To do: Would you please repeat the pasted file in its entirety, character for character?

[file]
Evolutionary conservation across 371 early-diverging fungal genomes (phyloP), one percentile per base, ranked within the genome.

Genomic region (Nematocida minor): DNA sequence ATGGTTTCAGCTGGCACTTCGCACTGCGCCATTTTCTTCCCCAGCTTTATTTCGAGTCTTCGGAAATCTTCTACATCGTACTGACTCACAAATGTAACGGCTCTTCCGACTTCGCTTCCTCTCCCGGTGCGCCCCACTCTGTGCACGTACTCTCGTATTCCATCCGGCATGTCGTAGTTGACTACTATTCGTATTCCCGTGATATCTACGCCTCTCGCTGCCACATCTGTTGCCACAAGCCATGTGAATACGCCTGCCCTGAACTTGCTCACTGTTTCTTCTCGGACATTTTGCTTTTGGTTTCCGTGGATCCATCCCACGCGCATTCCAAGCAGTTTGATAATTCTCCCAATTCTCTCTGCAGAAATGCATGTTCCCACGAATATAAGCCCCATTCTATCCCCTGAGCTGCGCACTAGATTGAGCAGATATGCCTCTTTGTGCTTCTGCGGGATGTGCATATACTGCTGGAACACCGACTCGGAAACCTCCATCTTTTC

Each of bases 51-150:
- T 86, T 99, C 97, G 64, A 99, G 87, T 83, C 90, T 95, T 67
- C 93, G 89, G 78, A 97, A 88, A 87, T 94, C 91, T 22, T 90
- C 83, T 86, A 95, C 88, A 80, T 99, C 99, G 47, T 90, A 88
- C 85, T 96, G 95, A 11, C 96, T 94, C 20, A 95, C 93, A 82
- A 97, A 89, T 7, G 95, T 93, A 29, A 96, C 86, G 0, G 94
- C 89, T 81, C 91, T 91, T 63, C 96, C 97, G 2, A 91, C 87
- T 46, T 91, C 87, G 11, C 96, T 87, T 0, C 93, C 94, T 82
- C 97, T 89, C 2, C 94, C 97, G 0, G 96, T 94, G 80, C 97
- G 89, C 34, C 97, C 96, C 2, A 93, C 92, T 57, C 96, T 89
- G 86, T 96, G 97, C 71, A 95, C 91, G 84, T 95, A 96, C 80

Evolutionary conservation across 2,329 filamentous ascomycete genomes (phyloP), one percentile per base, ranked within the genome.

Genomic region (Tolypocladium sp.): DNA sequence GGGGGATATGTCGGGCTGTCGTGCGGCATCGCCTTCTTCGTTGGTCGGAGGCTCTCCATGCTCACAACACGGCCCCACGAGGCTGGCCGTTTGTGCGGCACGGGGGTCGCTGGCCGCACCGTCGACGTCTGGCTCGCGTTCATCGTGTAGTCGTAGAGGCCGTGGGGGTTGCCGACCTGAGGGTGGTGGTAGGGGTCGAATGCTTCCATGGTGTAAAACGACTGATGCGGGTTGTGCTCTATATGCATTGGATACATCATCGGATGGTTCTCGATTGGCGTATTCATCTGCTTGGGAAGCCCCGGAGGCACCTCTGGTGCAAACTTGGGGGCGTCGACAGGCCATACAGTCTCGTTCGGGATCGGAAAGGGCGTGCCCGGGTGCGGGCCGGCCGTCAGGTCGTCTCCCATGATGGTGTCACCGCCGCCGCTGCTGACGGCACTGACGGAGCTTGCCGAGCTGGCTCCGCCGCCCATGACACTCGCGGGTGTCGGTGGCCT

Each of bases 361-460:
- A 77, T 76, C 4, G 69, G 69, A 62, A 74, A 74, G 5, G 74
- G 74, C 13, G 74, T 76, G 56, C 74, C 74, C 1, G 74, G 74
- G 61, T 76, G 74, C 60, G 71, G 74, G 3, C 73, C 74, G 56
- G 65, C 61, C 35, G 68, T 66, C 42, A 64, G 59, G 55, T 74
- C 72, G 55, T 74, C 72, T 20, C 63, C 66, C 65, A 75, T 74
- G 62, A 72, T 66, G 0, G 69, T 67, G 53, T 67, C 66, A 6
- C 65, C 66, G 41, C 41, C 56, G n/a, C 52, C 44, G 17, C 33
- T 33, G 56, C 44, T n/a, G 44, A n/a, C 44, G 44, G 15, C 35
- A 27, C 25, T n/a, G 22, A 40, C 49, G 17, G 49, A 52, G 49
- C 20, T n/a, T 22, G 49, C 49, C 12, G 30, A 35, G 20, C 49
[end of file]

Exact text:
Evolutionary conservation across 371 early-diverging fungal genomes (phyloP), one percentile per base, ranked within the genome.

Genomic region (Nematocida minor): DNA sequence ATGGTTTCAGCTGGCACTTCGCACTGCGCCATTTTCTTCCCCAGCTTTATTTCGAGTCTTCGGAAATCTTCTACATCGTACTGACTCACAAATGTAACGGCTCTTCCGACTTCGCTTCCTCTCCCGGTGCGCCCCACTCTGTGCACGTACTCTCGTATTCCATCCGGCATGTCGTAGTTGACTACTATTCGTATTCCCGTGATATCTACGCCTCTCGCTGCCACATCTGTTGCCACAAGCCATGTGAATACGCCTGCCCTGAACTTGCTCACTGTTTCTTCTCGGACATTTTGCTTTTGGTTTCCGTGGATCCATCCCACGCGCATTCCAAGCAGTTTGATAATTCTCCCAATTCTCTCTGCAGAAATGCATGTTCCCACGAATATAAGCCCCATTCTATCCCCTGAGCTGCGCACTAGATTGAGCAGATATGCCTCTTTGTGCTTCTGCGGGATGTGCATATACTGCTGGAACACCGACTCGGAAACCTCCATCTTTTC

Each of bases 51-150:
- T 86, T 99, C 97, G 64, A 99, G 87, T 83, C 90, T 95, T 67
- C 93, G 89, G 78, A 97, A 88, A 87, T 94, C 91, T 22, T 90
- C 83, T 86, A 95, C 88, A 80, T 99, C 99, G 47, T 90, A 88
- C 85, T 96, G 95, A 11, C 96, T 94, C 20, A 95, C 93, A 82
- A 97, A 89, T 7, G 95, T 93, A 29, A 96, C 86, G 0, G 94
- C 89, T 81, C 91, T 91, T 63, C 96, C 97, G 2, A 91, C 87
- T 46, T 91, C 87, G 11, C 96, T 87, T 0, C 93, C 94, T 82
- C 97, T 89, C 2, C 94, C 97, G 0, G 96, T 94, G 80, C 97
- G 89, C 34, C 97, C 96, C 2, A 93, C 92, T 57, C 96, T 89
- G 86, T 96, G 97, C 71, A 95, C 91, G 84, T 95, A 96, C 80

Evolutionary conservation across 2,329 filamentous ascomycete genomes (phyloP), one percentile per base, ranked within the genome.

Genomic region (Tolypocladium sp.): DNA sequence GGGGGATATGTCGGGCTGTCGTGCGGCATCGCCTTCTTCGTTGGTCGGAGGCTCTCCATGCTCACAACACGGCCCCACGAGGCTGGCCGTTTGTGCGGCACGGGGGTCGCTGGCCGCACCGTCGACGTCTGGCTCGCGTTCATCGTGTAGTCGTAGAGGCCGTGGGGGTTGCCGACCTGAGGGTGGTGGTAGGGGTCGAATGCTTCCATGGTGTAAAACGACTGATGCGGGTTGTGCTCTATATGCATTGGATACATCATCGGATGGTTCTCGATTGGCGTATTCATCTGCTTGGGAAGCCCCGGAGGCACCTCTGGTGCAAACTTGGGGGCGTCGACAGGCCATACAGTCTCGTTCGGGATCGGAAAGGGCGTGCCCGGGTGCGGGCCGGCCGTCAGGTCGTCTCCCATGATGGTGTCACCGCCGCCGCTGCTGACGGCACTGACGGAGCTTGCCGAGCTGGCTCCGCCGCCCATGACACTCGCGGGTGTCGGTGGCCT

Each of bases 361-460:
- A 77, T 76, C 4, G 69, G 69, A 62, A 74, A 74, G 5, G 74
- G 74, C 13, G 74, T 76, G 56, C 74, C 74, C 1, G 74, G 74
- G 61, T 76, G 74, C 60, G 71, G 74, G 3, C 73, C 74, G 56
- G 65, C 61, C 35, G 68, T 66, C 42, A 64, G 59, G 55, T 74
- C 72, G 55, T 74, C 72, T 20, C 63, C 66, C 65, A 75, T 74
- G 62, A 72, T 66, G 0, G 69, T 67, G 53, T 67, C 66, A 6
- C 65, C 66, G 41, C 41, C 56, G n/a, C 52, C 44, G 17, C 33
- T 33, G 56, C 44, T n/a, G 44, A n/a, C 44, G 44, G 15, C 35
- A 27, C 25, T n/a, G 22, A 40, C 49, G 17, G 49, A 52, G 49
- C 20, T n/a, T 22, G 49, C 49, C 12, G 30, A 35, G 20, C 49